Lessons & Activities Search

Titlesort ascending MIT Course Preview Type of Activity Instructional Approach Content Area SDG
Research Paper People and Other Animals

A research paper relating to topics discussed in class will be the main assignment focus throughout the course [for people and other animals]. Undergraduate students must write a paper of a minimum of 12 pages, while graduate students have a minimum length of 25 pages.

Paper Other People and Animals SDG 15 - Life on Land
Reflection Papers (Ethics in your Life) Ethics In Your Life: Being Thinking Doing (or Not?)

Students are required to submit three short (roughly 250–300 word) reflection papers over the course of the term in response to the outside events* you attend.

Field Trip, Paper Experiential Learning Social Studies SDG 17 - Partnerships for the Goals
Reaction Papers Environmental Conflict

Students are responsible for writing a 1–2 page reaction paper based on the readings (or another assigned topic) for each week's class for a total of eight reaction papers. Papers are due in the class for which the reading is assigned. Reaction papers are your personal response to the week's readings. These papers should offer an overview of the main points of the book or articles under consideration. It should also include your own assessment of the strengths and weaknesses of these readings and, if possible, should link the reading at hand to other readings from the course or topics discussed in class.


Paper Other Anthropology SDG 13 - Climate Action
Re-Designing Massachusetts Avenue (Assignment 2) Urban Transportation and Planning

The Cambridge Director of Transportation has asked you, his trusted advisor, to help him plan his strategy with respect to current issues regarding Massachusetts Avenue between Central Square and the Harvard Bridge.

For this assignment, you will have access to the counting reports of the teams at three intersections and locations along Mass. Ave. You should walk and observe, and use the first several steps of the 19 step process as part of your background work in preparing to write the assignment. Pay explicit attention to the first step: "who are you?" and how this impacts the advice you give.

Redesign Place-Based Learning Urban Studies SDG 11 - Sustainable Cities & Communities
Quiz 2 D-Lab I: Development

This is a quiz, with open-ended questions from D-Lab I: Development.

Exam Other Development SDG 9 - Industry, Innovation & Infrastructure
Public Participation and Group Decision-Making Introduction to Environmental Policy and Planning

There is an ongoing debate between political philosophers and dispute resolution professionals regarding the most appropriate means of conceptualizing the public interest (with regards to the use of natural resources or patterns of urban development). The philosophers believe "deliberative polling" that provides a snapshot of what the "average citizen" prefers should be sufficient for elected officials to determine what actions to take in the public interest. Dispute resolution professionals argue the public interest can best be understood as the product of a consensus building dialogue among contending interests (not individuals) and that public officials armed with polling data can never know or produce on their own the public interest.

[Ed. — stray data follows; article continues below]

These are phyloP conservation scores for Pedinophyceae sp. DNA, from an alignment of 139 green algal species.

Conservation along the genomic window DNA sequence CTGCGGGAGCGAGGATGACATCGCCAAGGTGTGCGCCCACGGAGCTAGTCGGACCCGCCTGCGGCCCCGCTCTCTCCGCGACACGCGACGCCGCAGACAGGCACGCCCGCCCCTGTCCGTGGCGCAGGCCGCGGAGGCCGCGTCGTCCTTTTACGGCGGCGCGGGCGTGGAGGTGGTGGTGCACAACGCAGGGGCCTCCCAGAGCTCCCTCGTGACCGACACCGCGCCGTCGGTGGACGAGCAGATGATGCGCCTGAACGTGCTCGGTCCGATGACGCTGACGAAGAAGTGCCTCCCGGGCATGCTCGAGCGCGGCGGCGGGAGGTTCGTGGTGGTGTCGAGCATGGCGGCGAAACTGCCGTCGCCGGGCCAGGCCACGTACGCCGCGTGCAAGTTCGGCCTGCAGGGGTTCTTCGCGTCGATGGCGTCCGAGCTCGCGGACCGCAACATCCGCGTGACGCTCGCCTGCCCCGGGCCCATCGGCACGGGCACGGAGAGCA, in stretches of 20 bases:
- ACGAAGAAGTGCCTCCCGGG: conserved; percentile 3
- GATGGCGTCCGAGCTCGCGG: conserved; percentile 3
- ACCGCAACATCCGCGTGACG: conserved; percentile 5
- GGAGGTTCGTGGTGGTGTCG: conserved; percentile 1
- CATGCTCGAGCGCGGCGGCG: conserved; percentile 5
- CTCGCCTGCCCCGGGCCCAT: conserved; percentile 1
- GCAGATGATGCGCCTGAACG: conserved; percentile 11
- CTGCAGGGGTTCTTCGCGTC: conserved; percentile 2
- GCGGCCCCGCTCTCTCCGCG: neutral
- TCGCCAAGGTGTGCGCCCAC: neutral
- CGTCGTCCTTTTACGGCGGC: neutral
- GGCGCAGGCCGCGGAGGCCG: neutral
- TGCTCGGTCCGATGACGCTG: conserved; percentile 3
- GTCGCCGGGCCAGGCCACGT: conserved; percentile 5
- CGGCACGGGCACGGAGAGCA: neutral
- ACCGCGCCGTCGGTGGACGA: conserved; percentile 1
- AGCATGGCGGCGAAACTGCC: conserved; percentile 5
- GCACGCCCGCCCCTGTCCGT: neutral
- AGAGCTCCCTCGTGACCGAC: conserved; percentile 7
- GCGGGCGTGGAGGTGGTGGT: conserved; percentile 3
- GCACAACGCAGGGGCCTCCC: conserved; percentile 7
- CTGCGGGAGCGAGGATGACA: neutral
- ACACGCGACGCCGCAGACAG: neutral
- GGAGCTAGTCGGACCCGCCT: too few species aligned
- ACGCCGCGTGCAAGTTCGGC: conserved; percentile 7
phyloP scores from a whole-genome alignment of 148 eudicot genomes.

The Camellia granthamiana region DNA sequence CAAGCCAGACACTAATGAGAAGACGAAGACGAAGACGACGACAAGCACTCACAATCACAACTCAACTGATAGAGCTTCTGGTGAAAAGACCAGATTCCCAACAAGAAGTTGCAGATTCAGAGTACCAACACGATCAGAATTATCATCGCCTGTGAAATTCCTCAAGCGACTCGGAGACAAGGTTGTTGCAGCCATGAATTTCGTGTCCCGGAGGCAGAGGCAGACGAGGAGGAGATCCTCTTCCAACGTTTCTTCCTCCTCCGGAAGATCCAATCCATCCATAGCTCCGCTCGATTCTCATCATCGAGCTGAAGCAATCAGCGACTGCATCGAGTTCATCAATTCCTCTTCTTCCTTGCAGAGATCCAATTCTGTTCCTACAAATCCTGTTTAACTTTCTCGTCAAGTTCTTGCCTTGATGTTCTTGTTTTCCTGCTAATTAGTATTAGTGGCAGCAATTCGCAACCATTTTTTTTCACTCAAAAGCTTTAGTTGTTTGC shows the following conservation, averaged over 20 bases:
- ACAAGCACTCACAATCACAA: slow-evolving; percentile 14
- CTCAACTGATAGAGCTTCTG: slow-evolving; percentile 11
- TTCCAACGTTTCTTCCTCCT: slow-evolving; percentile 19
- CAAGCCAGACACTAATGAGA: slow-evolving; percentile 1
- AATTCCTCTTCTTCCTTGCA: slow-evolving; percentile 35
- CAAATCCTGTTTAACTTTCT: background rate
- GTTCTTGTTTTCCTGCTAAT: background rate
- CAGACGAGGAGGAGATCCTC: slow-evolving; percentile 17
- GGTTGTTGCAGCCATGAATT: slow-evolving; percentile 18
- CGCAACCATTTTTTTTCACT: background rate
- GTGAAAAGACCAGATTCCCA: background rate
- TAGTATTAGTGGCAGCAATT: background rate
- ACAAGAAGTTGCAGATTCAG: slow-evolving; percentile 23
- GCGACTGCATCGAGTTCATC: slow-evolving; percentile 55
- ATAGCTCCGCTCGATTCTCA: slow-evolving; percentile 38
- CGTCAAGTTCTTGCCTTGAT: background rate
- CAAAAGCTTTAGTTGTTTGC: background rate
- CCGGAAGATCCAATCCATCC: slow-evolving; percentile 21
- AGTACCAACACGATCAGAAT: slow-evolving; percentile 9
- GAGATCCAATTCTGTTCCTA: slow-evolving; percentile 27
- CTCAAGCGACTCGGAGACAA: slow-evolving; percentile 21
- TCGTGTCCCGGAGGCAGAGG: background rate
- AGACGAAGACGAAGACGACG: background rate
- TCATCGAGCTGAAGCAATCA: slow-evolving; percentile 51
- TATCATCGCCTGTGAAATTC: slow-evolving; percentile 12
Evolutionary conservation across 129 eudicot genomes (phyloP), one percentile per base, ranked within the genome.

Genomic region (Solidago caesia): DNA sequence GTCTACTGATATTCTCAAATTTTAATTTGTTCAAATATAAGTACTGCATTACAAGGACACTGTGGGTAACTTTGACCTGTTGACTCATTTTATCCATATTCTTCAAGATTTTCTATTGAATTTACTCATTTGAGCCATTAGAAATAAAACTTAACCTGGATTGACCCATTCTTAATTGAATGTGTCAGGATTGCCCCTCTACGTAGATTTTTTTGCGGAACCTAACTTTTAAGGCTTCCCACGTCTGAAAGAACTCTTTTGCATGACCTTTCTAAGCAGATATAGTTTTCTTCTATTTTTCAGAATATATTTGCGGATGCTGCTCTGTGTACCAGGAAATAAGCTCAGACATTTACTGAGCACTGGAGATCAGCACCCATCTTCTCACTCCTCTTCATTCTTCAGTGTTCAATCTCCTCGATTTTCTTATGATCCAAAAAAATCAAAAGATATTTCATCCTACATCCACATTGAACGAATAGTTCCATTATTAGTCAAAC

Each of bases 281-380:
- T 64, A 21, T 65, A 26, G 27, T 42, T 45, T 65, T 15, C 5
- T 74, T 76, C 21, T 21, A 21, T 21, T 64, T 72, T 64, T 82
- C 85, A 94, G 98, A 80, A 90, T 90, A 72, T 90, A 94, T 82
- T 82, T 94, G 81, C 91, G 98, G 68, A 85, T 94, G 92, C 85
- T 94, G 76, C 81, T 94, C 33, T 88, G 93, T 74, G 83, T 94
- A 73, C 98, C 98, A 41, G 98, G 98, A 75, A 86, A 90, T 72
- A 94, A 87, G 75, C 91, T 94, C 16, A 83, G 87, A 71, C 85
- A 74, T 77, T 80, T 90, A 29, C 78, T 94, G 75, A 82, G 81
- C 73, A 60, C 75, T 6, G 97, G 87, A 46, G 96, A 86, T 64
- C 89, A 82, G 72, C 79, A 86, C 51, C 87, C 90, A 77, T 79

Paper Other Urban Studies SDG 11 - Sustainable Cities & Communities
Project of Change or Research Paper Environmental Justice Law and Policy

Beginning in week four, students should form groups of not more than four students to work collaboratively on either 1) a final research paper or 2) a proposal for a project that responds to a contemporary issue in environmental justice. The project of change or research paper may be designed in collaboration with a local public agency or community-based organization, or by the team without outside consultation.


Group Presentation Collaborative, Small Group Learning Environmental Law, Policy SDG 16 - Peace, Justice & Strong Institutions
Project 4: General Circulation Weather and Climate Laboratory

In this final project, we draw together some of the ideas explored in Projects 1, 2, and 3 and apply them to study, using atmospheric data and a rotating annulus, aspects of the general circulation of the atmosphere.


Oral Presentation, Report Inquiry-Based Learning Climate SDG 15 - Life on Land
Project 3: Convection Weather and Climate Laboratory

In this project we enquire into the nature of the convective process. We will simulate convection in the laboratory using a tank of water with a heating pad at its base and study convection in the atmosphere using thermodynamic diagrams.


Oral Presentation, Report Inquiry-Based Learning Climate SDG 15 - Life on Land
Project 2: Fronts Weather and Climate Laboratory

In this project, we inspect fronts crossing the country associated with day-to-day variations in the weather using real-time atmospheric observations. In the laboratory we create fronts by allowing salty (and hence dense) columns of water to collapse under rotation and gravity. We discover that the observed changes in winds and temperature across our laboratory and atmospheric fronts is consistent with Margule’s formula (a discrete form of the thermal wind equation) and see that the dynamical balance at work in the atmosphere is the same as in the density fronts created in the rotating tank.


Oral Presentation, Report Inquiry-Based Learning Climate SDG 15 - Life on Land